J. Kevin Dunn is a beekeeper and freelance photographer living in Penticton, B.C.
Like so many Canadian journalists, my first staff position on a daily newspaper was at the Moose Jaw Times-Herald. It was 1989 – pre-internet, pre-word processor, pre-computer graphics, pre-colour in print, pre- so many things.
My first day on the job, I remember walking out onto the "Golden Mile." There wasn't a soul in sight. The air was a Saskatchewan dry kind of February air. I felt a scratching at the back of my leg and looked down. A tumbleweed – an actual tumbleweed – was trying to roll past and I was was the only thing between it and who knows where.
My time as photographer at the Times-Herald was an intense blip in its 128-year history. Never before and never again would I be given such licence to scour the streets, comb the countryside and mine the tenement houses for content, characters and their stories.
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If I came across a "winner" I'd rush back to the newsroom, process my HP5 film in warm water (to speed up the job) and crank out a quick 8x10 in the darkroom. While it dried, I'd hammer out an info line with a typewriter that often skipped the letter "I" (very inconvenient since most words contain an "I"). Using a pair of black metal scissors, I'd literally cut out the cutline and glue it to the water-spotted print, put that into a manilla envelope, lick a stamp and send it on to The Canadian Press before 4 p.m. in hopes of meeting the next day's deadline.
Oh, the irony of such hustle! My images were anything but time-sensitive. They actually made time stand still – as though the Earth's axis forgot to spin Moose Jaw with the rest of the world. But they received a lot of play, with comments from editors ranging from "Is this real?" to "How can we not print this stuff?"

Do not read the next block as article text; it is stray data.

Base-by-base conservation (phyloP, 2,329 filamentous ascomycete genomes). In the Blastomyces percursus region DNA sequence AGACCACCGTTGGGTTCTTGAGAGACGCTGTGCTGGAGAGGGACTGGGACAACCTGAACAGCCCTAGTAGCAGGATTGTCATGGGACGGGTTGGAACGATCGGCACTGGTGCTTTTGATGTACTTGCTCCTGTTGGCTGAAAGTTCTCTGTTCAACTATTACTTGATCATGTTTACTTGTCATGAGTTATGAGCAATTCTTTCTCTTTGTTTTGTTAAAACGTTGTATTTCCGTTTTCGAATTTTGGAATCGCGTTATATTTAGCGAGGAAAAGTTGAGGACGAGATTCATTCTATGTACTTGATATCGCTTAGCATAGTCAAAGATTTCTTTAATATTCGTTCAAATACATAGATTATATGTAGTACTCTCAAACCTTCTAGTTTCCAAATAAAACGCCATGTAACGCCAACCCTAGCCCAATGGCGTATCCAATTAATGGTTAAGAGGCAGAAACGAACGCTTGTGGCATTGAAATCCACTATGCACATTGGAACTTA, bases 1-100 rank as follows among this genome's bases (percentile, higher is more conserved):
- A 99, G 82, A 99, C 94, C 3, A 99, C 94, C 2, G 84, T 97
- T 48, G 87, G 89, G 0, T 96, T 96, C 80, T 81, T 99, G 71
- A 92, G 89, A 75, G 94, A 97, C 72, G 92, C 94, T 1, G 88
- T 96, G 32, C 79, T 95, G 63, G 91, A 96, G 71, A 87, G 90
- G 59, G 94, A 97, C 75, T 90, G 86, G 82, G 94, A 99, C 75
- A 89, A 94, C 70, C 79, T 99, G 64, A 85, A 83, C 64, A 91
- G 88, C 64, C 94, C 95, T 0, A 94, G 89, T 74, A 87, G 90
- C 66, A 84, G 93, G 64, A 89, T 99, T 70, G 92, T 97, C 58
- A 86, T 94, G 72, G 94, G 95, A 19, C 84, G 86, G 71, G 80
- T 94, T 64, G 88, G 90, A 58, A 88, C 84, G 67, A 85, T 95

During my short tenure on the prairies, I drove hundreds of kilometres down dusty roads in either the Times-Herald's rusty red Hyundai Pony or my old Plymouth Valiant. (I photographed on my days off, too.) In the winter, it was so cold the tires went square if the car was left to sit longer than it took a cup of coffee to cool. These sojourns led me to love images of rural farm life and ultimately led me to become a farmer myself.
I owe so much to my experience at the Times-Herald. Everything I've become started there in earnest, and I was sad beyond words to learn about the demise of my alma mater. The last edition was published on Dec. 6. I only wish I could have been there to lift a plastic glass of cheap chablis with the last remaining staff before they closed the doors on a Canadian icon. If I could reclaim that gorgeous neon sign that marks the front door, I'd drive it down the road and plant it in my favourite field near Assiniboia for the tall grass to wave at.